• Hi Guest! Forum rules have been updated. All users please read here.

Can Scientists Make a Tank Invisible

bobbymike

ACCESS: USAP
Joined
Apr 21, 2009
Messages
10,412
Reaction score
1,361
From Defensetechblog - http://www.defensetech.org/archives/004987.html#comments
 

Simon666

ACCESS: Confidential
Joined
May 9, 2007
Messages
105
Reaction score
0
bobbymike said:
From Defensetechblog - http://www.defensetech.org/archives/004987.html#comments
As has been pointed out in the comment section, the answer is no. Cloaking only works in what is called "the near field", so only objects smaller than (at most a few multiples of) the wavelength of the radiation involved can be cloaked. For light, that would mean at most a few microns. Passive cloaking is further limited to one wavelength and some harmonics, active cloaking can do somewhat better but is still just theory.
 

PNorwood

ACCESS: Restricted
Joined
Aug 18, 2009
Messages
49
Reaction score
2
Here is a .pdf file which explains how it is done.
(The file is from the link which was posted by bobbymike)

http://www.opticsinfobase.org/DirectPDFAccess/CF124420-BDB9-137E-C46C9C4B3B4F444A_184385.pdf
 

Grey Havoc

The path not taken.
Senior Member
Joined
Oct 9, 2009
Messages
11,940
Reaction score
2,083
On a related note: http://gcaptain.com/invisibility-cloak-ships/?29425

While the cloak postulated by Urzhumov differs from other cloaks designed to make objects seem invisible to light and sound, it follows the same basic principles – the use of a man-made material that can alter the normal forces of nature in new ways.

In Urzhumov’s fluid flow cloak, he envisions the hull of a vessel covered with porous materials – analogous to a rigid sponge-like material – which would be riddled with holes and passages. Strategically placed within this material would be tiny pumps, which would have the ability to push the flowing water along at various forces.

May have some interesting naval applications apart from the obvious.
 

Dragon029

ACCESS: Top Secret
Joined
Mar 17, 2009
Messages
761
Reaction score
108
PNorwood said:
Here is a .pdf file which explains how it is done.
(The file is from the link which was posted by bobbymike)

http://www.opticsinfobase.org/DirectPDFAccess/CF124420-BDB9-137E-C46C9C4B3B4F444A_184385.pdf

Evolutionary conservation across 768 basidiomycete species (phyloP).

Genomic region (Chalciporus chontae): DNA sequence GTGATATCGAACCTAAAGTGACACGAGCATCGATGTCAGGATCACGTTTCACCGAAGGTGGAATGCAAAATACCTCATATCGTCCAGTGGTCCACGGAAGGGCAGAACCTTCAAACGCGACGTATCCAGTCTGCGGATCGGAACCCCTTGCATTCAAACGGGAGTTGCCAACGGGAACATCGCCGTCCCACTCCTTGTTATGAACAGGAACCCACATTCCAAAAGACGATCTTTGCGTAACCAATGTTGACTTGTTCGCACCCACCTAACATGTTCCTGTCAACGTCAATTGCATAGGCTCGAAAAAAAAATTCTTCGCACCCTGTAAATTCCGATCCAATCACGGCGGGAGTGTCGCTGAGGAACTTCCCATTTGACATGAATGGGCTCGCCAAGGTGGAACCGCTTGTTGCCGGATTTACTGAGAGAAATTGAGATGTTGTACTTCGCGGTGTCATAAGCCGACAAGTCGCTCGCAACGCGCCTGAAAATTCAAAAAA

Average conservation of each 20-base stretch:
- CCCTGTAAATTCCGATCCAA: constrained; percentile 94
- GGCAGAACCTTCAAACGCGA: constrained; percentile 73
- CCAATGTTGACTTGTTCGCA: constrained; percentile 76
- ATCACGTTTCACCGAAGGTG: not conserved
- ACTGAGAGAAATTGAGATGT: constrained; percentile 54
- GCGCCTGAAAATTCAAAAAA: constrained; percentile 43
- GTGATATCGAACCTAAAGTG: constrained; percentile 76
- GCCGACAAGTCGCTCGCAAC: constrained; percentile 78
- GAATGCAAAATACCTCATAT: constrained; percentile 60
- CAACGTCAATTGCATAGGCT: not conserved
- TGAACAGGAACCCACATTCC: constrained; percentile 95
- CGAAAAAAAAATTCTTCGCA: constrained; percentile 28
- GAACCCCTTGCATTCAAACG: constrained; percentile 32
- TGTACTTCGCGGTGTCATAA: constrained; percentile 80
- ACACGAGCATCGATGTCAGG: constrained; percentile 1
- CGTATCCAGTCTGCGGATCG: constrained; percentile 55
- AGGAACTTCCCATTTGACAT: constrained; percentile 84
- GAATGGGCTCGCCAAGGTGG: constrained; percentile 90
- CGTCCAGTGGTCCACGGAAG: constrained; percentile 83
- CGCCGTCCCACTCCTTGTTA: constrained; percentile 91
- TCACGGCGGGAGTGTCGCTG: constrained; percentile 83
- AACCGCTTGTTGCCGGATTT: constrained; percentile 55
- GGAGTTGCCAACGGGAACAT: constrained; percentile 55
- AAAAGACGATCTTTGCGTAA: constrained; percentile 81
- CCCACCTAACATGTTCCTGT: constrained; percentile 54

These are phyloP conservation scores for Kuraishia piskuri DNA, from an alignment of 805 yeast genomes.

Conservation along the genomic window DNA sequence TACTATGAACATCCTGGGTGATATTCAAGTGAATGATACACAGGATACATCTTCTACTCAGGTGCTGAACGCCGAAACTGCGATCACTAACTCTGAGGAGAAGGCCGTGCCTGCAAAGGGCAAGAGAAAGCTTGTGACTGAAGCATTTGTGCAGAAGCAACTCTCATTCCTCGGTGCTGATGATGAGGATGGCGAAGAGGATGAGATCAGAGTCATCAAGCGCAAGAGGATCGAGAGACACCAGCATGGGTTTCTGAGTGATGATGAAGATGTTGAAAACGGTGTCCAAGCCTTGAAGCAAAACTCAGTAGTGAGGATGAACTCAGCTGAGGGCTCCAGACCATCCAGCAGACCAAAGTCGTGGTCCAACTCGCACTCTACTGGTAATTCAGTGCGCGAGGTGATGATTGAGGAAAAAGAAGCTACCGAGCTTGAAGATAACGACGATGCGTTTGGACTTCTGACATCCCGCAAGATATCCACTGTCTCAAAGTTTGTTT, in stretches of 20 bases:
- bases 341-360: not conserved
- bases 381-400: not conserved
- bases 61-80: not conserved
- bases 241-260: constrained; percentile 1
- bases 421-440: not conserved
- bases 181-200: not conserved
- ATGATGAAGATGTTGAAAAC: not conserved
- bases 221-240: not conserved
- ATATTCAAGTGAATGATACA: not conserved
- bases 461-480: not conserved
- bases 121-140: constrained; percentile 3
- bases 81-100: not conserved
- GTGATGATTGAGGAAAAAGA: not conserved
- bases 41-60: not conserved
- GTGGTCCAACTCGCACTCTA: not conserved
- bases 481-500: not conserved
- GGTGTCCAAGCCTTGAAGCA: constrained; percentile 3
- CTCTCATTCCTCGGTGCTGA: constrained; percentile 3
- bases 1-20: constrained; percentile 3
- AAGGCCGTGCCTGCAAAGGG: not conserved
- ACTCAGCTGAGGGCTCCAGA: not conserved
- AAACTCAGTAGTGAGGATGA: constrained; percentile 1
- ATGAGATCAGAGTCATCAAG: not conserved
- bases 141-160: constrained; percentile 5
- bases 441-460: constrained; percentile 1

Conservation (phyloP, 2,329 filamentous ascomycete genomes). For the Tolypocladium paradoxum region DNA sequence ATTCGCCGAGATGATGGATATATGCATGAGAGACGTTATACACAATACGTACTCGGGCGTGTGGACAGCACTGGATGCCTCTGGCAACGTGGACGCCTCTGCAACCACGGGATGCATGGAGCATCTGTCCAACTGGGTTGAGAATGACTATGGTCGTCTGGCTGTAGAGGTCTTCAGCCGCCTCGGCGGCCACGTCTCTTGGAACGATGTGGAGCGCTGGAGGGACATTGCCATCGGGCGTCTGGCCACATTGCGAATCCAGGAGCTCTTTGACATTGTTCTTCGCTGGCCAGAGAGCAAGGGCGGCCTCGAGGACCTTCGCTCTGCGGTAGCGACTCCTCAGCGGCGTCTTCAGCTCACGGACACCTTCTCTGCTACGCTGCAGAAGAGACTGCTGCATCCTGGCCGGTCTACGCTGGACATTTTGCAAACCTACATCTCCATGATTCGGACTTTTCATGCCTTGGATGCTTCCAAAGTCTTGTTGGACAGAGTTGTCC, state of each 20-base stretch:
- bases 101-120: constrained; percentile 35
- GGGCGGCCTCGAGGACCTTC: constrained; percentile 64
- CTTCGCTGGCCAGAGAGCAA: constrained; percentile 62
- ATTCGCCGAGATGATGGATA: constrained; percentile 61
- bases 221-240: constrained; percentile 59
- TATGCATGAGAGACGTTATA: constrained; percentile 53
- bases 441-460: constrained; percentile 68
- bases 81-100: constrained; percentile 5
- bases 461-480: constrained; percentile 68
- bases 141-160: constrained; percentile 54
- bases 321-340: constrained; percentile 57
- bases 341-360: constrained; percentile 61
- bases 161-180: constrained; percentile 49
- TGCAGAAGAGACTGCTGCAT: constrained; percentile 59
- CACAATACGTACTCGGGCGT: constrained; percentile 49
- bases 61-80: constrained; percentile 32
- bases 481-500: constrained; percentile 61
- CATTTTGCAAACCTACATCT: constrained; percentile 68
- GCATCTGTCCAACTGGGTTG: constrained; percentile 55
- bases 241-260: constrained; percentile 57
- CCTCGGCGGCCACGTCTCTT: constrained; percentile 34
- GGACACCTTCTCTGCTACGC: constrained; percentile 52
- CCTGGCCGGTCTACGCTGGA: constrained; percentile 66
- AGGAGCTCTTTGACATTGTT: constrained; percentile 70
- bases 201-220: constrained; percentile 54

I believe the idea behind using metamaterials to cloak large objects is to pass light around one microscopic structure, to another next to it and then continuing the process until it reaches the front of the vehicle, where it encounters another type of structure that diverts the light forward, like a daisy chain of bizarre physics.

Personally, the thing I always wonder about is that if they get the materials on and working, etc - how exactly will they protect them, seeing as such minute structures are quite susceptible to damage. If they're coated with some clear plastic, etc that will be visible. Additionally, I'm not sure what effects that would have on thermal visibility, as heat will obviously be conducted from the vehicle. That would be where things like that wolf-something IR stealth tech would be handy.
 

Gerard

ACCESS: Restricted
Joined
May 27, 2008
Messages
18
Reaction score
1
I don't have any problem with the idea that technology will be able to make a tank invisible.

That is, to human, tv FLR, thermal viewers. Radar too. When on a nice concrete parade ground.

I've got doubt abouts how it will manage in the Arctic, dessert, tropics, mud, dust, rain, crossing a river. Or when a few 152mm shells airburst 10 or 20 yards away.

Also, how do they get rid of the thermal exhaust, which might be seen by a satellite / UAV ? Heat sinks can only do so much ? And what about when the main gun fires ? though railguns may help there.


Regards,
Gerard
 

Lauge

ACCESS: Secret
Joined
Jan 30, 2008
Messages
434
Reaction score
7
Gerard said:
....though railguns may help there.

Not necessarily. Railguns, not being 100% effective, will produce copious amounts of waste heat that you need to get rid of somehow (further stressing those heatsinks you mentioned).

Also, for any railgun worth its salt, the projectile is likely to be followed out of the muzzle by a burst of plasma from the conductive sabot and the armature.

Regards & all,

Thomas L. Nielsen
Luxembourg
 

Dragon029

ACCESS: Top Secret
Joined
Mar 17, 2009
Messages
761
Reaction score
108
Gerard said:
I don't have any problem with the idea that technology will be able to make a tank invisible.

That is, to human, tv FLR, thermal viewers. Radar too. When on a nice concrete parade ground.

I've got doubt abouts how it will manage in the Arctic, dessert, tropics, mud, dust, rain, crossing a river. Or when a few 152mm shells airburst 10 or 20 yards away.

Also, how do they get rid of the thermal exhaust, which might be seen by a satellite / UAV ? Heat sinks can only do so much ? And what about when the main gun fires ? though railguns may help there.


Regards,
Gerard